Lieutenant Herbert Shaw


Herbert Shaw was born on 30 August 1891 at South Shields, Durham, the first of two children of English-born journalist John Shaw and his Scottish-born wife Euphemia (nee Brown). Around 1900 the family moved to Belfast. Herbert was educated at the Belfast Mercantile College. By the time of the 1911 Census he was living with his parents and sister 10 Windermere Gardens, Belfast, and working as an apprentice linen goods designer. Soon after this he emigrated to America where he took up a "lucrative position" in New York.

On the outbreak of war Shaw returned to Ireland to 'join up'. He enlisted in the North Irish Horse at Belfast on 2 October 1914 (No.1250). Promoted to lance corporal on 9 February and corporal on 1 June 1915, he embarked for France with F Squadron on 17 November that year.

On 29 December 1916 Shaw applied for a commission in the infantry, with a preference for the Gordon Highlanders. His application was supported by references from the Lord Mayor of Belfast and the editor of the newspaper the Northern Whig. He left France for officer cadet training on 7 January 1917, reporting for duty at No.9 Officer Cadet Battalion, Gailes, Ayrshire, on 8 March 1917.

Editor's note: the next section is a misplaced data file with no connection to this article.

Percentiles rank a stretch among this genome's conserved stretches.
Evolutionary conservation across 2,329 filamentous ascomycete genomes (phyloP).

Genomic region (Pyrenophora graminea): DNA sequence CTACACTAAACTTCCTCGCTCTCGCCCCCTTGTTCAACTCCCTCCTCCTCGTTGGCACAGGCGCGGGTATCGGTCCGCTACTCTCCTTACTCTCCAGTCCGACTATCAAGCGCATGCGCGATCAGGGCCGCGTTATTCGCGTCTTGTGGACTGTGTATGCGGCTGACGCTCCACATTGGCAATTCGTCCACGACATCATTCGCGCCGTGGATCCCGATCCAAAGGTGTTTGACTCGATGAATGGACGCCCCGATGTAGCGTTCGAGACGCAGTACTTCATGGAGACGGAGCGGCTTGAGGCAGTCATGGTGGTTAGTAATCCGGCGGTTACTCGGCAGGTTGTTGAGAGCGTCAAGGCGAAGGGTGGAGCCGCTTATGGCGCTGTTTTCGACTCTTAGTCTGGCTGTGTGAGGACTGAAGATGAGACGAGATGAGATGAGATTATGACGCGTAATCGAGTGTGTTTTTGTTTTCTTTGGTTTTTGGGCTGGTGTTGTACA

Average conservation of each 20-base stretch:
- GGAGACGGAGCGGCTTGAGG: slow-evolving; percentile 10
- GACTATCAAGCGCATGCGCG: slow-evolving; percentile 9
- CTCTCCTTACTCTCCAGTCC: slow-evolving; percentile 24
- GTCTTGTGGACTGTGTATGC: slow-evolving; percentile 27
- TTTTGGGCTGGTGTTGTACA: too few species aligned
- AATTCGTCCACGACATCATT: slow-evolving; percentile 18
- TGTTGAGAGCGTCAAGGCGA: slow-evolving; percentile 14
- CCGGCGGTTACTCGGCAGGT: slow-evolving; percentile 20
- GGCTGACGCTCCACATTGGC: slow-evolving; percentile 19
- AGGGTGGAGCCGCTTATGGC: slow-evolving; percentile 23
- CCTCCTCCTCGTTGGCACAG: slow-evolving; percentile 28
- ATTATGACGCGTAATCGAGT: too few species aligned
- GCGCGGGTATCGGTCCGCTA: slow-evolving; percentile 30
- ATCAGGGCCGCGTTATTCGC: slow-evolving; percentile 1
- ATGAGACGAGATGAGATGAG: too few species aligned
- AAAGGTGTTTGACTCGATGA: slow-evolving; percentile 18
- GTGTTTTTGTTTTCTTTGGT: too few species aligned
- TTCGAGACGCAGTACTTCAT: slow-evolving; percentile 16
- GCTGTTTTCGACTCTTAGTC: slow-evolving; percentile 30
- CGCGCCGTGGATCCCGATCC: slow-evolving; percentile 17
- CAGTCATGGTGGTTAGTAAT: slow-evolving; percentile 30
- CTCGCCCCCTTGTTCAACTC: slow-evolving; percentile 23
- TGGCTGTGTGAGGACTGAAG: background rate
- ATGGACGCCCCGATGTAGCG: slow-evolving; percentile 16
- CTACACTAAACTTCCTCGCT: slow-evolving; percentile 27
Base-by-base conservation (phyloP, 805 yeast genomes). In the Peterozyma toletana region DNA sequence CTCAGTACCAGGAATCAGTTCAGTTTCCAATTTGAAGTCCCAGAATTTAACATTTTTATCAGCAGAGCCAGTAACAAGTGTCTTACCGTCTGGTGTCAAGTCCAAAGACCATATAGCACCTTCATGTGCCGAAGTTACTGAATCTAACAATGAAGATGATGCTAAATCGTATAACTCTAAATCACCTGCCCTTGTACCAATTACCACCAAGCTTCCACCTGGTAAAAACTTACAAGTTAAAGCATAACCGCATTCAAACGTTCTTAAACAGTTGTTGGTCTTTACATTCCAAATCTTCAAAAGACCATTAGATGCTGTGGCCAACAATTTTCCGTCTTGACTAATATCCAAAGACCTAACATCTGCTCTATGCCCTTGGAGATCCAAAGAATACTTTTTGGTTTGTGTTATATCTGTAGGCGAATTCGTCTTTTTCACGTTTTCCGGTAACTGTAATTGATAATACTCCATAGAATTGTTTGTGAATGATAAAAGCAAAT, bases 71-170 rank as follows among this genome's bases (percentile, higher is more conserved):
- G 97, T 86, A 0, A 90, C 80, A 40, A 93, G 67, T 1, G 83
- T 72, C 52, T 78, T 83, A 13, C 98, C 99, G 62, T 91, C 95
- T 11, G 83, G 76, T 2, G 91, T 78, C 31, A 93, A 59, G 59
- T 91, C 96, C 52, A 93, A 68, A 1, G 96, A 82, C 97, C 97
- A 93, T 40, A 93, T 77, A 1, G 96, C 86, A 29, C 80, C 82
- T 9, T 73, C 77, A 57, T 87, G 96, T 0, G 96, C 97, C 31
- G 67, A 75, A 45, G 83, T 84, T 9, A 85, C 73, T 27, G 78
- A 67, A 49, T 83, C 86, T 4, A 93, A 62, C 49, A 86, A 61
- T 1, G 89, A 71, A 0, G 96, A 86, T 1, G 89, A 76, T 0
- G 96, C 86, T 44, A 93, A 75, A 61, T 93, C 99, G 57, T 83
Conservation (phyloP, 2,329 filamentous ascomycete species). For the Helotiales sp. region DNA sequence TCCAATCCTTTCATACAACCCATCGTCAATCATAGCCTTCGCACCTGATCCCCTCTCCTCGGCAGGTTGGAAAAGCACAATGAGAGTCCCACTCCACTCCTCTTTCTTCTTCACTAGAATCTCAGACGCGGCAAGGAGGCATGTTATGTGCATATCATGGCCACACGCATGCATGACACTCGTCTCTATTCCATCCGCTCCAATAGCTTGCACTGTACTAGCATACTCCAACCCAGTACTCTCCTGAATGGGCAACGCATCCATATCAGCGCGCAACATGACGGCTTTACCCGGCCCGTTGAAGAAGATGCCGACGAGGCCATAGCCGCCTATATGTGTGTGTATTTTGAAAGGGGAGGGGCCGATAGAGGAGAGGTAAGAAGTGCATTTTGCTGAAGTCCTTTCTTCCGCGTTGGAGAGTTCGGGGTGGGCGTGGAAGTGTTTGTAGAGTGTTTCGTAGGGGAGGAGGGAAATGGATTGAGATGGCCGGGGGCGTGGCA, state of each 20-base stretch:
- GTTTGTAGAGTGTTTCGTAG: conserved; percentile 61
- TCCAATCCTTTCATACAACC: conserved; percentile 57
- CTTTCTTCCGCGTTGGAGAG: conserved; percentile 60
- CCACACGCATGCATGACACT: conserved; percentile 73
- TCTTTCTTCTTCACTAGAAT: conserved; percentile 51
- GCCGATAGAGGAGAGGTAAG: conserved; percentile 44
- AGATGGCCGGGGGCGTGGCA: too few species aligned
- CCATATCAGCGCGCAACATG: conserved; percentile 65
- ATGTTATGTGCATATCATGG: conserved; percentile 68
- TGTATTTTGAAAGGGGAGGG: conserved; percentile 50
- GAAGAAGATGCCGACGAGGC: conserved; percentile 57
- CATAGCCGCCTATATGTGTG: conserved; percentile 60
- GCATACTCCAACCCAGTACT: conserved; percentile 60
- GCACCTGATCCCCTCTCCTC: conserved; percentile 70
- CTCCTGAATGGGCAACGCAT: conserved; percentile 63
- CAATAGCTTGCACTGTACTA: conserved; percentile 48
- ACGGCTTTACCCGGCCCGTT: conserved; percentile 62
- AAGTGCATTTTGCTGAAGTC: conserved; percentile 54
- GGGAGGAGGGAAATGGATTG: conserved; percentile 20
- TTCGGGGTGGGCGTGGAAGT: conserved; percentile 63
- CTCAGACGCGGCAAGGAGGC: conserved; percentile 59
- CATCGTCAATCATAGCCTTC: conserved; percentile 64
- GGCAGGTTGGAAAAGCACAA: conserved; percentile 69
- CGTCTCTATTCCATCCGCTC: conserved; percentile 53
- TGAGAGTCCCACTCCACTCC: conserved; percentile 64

On 27 June 1917 Shaw was commissioned as a 2nd lieutenant and posted to the 3rd (Reserve) Battalion, The Royal Scots (Lothian Regiment) at Edinburgh. Later that year or early in 1918 he embarked for France, where he was attached to the 12th (Service) Battalion, Royal Scots.

On 25 April 1918 the battalion saw severe fighting at Kemmel Hill on the Ypres front. Shaw was one of the many wounded that day, in the left shoulder. Evacuated to the UK, he was admitted to the Edinburgh War Hospital. The wound was not severe and by June he was able to rejoin the 3rd (Reserve) Battalion of the Royal Scots. A medical board on 9 August found him fully fit for service.

Whether Shaw saw any further service overseas is not known at present. On 27 December 1918 he was promoted to lieutenant. On 19 May 1920 he was demobilised and relinquished his commission. Around this time he returned to the United States, where he lived in Brooklyn, New York.